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Hey. Sorry to start a whole new thread, but this is a really BURNING question (pun intended).<br><br><br><br><img alt="" class="inlineimg" src="/images/smilies/broccoli.gif" style="border:0px solid;" title=":bobo:"> I went completely vegan about three weeks ago. The first couple of weeks I started dropping a couple of pounds and felt great. Lately, though (like the past week) I have been feeling pretty crappy. Today I had to buy some rolaids just so I could function. What's with all this new stomach acid?!<br><br><br><br>
I have always been a label reader/healthy eater/Never ate at Mc Donald's type of person. So, for me, going vegan was not a major leap, other than giving up animals and all dairy. So, I guess I'm saying I didn't go from crappy habits to going healthy overnight. I suppose I am eating more wheat. Could this play a part in it?<br><br><br><br>
I'm looking for answers on this one! I really appreciate it because this confuses me. I thought I'd be feeling better, not worse.
 

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Different people have different triggers. For me, if I eat garlic, I'll get heartburn. You might want to keep a food log and write down whenever you get heartburn, that way you can figure out what foods to avoid. <a href="http://en.wikipedia.org/wiki/Heartburn" target="_blank">Here</a>'s an article on heartburn.<br><br>
~Wonder <img alt="" class="inlineimg" src="/images/smilies/guitarist.gif" style="border:0px solid;" title=":guitar:">
 

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well I was always told that heartburn (acid reflux) is the result of too little acid not too much. All rolaid/ antacids do is kill the acid you have so you have to produce more. It does not stop the problem at all. Many doctors give hydrochloric acid pills (i.e. more acid) to fix acid indegestion. My guess is that you are giving up highly acidic foods (meat, milk) in favor of low acid foods (rice, greenbeans). <a href="http://www.ctds.info/acidic-foods.html" target="_blank">http://www.ctds.info/acidic-foods.html</a><br><br>
Simply go through the foods you are eating now and compare the charts.<br><br>
On the other hand, there are some who say acid reflux is because your stomach cannot handle acid. I disagree because your stomach is filled with one of the strongest acids (hydrochloric acid) and to say you can't handle it is BS as far as I know. Good luck with that!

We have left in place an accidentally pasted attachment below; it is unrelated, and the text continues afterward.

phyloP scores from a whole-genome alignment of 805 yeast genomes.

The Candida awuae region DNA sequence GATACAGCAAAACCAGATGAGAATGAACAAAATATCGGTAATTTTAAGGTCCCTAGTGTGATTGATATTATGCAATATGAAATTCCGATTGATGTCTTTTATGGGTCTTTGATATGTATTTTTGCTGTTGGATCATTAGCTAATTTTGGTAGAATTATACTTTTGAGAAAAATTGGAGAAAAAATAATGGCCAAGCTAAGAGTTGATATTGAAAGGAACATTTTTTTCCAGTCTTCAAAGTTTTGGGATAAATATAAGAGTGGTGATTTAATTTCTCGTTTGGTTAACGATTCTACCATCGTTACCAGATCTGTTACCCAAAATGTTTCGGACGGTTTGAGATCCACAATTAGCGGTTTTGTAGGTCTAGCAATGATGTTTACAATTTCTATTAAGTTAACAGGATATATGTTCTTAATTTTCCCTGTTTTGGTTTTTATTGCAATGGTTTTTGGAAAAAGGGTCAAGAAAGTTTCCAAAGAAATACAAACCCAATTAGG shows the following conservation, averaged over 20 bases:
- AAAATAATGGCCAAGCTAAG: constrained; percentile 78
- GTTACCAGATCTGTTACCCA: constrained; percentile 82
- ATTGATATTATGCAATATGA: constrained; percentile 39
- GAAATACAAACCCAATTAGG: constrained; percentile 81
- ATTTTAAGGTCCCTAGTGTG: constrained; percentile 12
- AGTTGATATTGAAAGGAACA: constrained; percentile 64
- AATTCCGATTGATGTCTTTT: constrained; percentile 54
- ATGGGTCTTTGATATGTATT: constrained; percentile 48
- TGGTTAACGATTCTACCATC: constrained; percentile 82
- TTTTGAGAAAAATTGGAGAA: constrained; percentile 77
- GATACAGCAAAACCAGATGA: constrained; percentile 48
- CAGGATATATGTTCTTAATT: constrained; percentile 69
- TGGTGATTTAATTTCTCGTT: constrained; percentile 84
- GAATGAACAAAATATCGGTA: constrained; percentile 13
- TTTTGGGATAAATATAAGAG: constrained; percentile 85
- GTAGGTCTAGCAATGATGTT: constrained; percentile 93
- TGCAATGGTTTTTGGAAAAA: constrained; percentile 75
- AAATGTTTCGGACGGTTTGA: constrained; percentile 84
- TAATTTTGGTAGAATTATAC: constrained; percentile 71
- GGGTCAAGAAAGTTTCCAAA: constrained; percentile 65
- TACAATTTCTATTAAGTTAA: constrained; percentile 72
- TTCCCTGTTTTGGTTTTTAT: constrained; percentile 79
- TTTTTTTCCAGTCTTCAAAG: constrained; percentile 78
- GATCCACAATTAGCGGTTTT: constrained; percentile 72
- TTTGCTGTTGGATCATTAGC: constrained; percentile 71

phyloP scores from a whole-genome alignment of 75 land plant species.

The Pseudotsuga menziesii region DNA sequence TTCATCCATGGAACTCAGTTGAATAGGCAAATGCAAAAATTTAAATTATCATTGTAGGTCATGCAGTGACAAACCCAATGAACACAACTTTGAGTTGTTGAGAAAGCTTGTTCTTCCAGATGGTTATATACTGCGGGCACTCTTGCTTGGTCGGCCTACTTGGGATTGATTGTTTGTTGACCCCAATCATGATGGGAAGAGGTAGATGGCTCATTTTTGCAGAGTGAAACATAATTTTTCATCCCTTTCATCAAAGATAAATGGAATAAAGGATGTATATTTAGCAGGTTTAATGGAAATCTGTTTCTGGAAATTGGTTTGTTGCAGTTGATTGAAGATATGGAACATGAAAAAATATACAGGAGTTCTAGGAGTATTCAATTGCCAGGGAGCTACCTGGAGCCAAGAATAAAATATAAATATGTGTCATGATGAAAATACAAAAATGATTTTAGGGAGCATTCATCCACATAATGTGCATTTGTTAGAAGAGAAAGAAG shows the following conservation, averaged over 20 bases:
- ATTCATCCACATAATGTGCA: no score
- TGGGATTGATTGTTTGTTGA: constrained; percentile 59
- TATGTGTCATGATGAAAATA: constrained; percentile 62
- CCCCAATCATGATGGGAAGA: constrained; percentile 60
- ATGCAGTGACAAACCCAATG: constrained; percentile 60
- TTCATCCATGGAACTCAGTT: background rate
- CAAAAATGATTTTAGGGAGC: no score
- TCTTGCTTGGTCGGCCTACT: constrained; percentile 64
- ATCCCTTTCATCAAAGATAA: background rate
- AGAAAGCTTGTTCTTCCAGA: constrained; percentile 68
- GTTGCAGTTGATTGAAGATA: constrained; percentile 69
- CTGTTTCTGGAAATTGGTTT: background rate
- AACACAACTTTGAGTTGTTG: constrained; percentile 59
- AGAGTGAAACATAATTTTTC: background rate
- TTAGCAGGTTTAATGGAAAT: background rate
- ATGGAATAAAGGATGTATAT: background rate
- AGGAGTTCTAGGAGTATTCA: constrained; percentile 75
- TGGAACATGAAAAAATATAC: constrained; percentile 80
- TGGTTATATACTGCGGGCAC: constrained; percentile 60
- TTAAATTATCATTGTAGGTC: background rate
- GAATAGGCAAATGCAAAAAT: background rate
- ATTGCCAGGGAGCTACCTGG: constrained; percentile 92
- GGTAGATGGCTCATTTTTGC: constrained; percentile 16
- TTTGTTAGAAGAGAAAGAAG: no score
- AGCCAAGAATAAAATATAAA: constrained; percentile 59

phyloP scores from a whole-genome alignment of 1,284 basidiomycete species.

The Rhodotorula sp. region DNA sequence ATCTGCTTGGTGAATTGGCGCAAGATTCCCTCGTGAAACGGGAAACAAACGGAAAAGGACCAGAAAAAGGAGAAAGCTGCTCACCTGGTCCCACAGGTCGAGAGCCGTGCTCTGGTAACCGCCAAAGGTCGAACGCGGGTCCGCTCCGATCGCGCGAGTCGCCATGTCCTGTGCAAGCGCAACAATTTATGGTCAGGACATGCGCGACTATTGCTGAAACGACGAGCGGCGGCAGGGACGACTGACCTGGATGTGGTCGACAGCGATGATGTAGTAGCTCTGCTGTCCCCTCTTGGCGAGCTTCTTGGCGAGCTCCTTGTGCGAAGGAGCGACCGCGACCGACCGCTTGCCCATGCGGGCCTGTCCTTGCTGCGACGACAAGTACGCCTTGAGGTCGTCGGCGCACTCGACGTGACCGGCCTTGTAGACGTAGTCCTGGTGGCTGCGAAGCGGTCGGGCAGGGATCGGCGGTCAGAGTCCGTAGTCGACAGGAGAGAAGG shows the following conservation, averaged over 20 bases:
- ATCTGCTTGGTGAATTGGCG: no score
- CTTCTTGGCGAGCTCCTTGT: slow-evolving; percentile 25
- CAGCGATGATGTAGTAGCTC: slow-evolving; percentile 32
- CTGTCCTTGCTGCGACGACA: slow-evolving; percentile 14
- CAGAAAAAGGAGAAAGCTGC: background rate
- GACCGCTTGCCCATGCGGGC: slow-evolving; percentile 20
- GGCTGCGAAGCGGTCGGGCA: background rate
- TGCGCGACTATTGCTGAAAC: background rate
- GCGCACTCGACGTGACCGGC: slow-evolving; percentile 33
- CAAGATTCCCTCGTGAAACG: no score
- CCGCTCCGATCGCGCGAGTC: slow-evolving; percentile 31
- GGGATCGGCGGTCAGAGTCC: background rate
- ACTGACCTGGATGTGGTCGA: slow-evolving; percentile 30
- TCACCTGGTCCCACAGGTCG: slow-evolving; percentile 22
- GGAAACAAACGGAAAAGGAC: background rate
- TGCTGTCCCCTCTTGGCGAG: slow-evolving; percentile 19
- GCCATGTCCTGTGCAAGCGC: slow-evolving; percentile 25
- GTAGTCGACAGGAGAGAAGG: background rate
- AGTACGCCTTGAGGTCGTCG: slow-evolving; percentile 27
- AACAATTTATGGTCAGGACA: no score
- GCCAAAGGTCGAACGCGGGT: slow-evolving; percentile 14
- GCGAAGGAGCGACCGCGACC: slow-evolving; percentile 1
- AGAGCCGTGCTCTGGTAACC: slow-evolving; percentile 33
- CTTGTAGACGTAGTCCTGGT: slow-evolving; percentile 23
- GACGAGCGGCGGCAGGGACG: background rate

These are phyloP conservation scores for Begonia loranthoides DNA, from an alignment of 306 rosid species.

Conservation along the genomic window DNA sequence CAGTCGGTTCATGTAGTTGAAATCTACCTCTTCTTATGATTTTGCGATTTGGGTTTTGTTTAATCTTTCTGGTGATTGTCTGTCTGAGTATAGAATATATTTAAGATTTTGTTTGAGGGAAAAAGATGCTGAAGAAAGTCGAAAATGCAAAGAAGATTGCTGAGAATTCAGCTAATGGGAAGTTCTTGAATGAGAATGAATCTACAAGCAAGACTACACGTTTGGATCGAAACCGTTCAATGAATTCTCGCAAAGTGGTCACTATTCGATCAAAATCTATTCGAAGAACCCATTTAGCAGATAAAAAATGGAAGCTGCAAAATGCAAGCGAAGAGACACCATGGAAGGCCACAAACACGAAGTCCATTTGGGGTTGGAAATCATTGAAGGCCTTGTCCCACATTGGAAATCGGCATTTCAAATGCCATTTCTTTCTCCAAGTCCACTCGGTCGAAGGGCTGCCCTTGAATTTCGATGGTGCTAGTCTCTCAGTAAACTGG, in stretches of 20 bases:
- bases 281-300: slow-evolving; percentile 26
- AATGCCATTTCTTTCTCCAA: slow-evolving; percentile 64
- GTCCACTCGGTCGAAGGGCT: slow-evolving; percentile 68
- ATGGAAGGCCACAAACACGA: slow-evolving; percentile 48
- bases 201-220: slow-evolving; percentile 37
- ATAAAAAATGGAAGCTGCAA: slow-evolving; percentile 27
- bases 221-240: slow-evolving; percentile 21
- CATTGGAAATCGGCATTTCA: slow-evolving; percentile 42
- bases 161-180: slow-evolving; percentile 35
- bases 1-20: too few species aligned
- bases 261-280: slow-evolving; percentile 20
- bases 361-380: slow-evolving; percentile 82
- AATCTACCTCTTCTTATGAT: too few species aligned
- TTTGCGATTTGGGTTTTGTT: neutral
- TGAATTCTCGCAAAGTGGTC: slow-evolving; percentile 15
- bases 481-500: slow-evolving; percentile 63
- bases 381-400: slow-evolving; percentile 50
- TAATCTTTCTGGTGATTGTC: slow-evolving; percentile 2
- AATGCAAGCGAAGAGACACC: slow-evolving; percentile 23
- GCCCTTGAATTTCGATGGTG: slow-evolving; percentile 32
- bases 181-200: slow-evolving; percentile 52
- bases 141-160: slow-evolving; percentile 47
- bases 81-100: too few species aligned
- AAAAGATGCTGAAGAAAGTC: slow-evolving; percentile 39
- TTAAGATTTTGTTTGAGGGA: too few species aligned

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Do you think you produce excess gastric acid? Eating whole meal products might help. It might be the case that your digestive system still functions as to digest meat, then it will adapt during the next weeks.
 

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On the same boat

I have been trying to transition to vegetarian for 3 months and have been cutting back on almost all dairy but I have the same issue.

I feel weak and my stomach hurts like I have an ulcer. I find I get nauseated easily as well. I definitely eat acidic foods still as well as more grains than before. But haven't been seeing any heath improvements and I've been gaining weight. I already was a very healthy eater since I'm a type one diabetic so I would have thought I could transition fairly well too.

Any hints or guidance is really appreciated.
 

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I have been trying to transition to vegetarian for 3 months and have been cutting back on almost all dairy but I have the same issue.

I feel weak and my stomach hurts like I have an ulcer. I find I get nauseated easily as well. I definitely eat acidic foods still as well as more grains than before. But haven't been seeing any heath improvements and I've been gaining weight. I already was a very healthy eater since I'm a type one diabetic so I would have thought I could transition fairly well too.

Any hints or guidance is really appreciated.

Hi Cherish, welcome to the forum.

3 months of discomfort sounds horrible! Very unlikely to be caused by a vegetarian diet per se; properly-planned vegetarian diets are approved by nearly all mainstream health organizations.

Although it may be possible to solve this issue yourself, it may be faster / simpler to make an appointment with a Registered Dietitian who specializes in digestive issues and food allergies.

A Registered Dietitian can also help you to adjust your vegetarian diet, such that you can lose excess weight, while still eating until you're satisifed.

In the United States, you can find a local Registered Dietitian through this website: http://www.eatright.org . Just click on the "Find an Expert" button, located in the upper-right-hand portion of the webpage.

In the U.K., you can find a local Registered Dietitian on the Freelance Dietitians website: http://www.freelancedietitians.org/

In New Zealand, you can find a local Registered Dietitian through the Dietitians New Zealand website: http://dietitians.org.nz/find-a-dietitian/

In Canada, you can find a local Registered Dietitian at the Dietitians of Canada website: http://www.dietitians.ca/Find-a-Dietitian.aspx .

In the Nederlands, you can find a local Registered Dietitian at http://www.nvdietist.nl/ .
 
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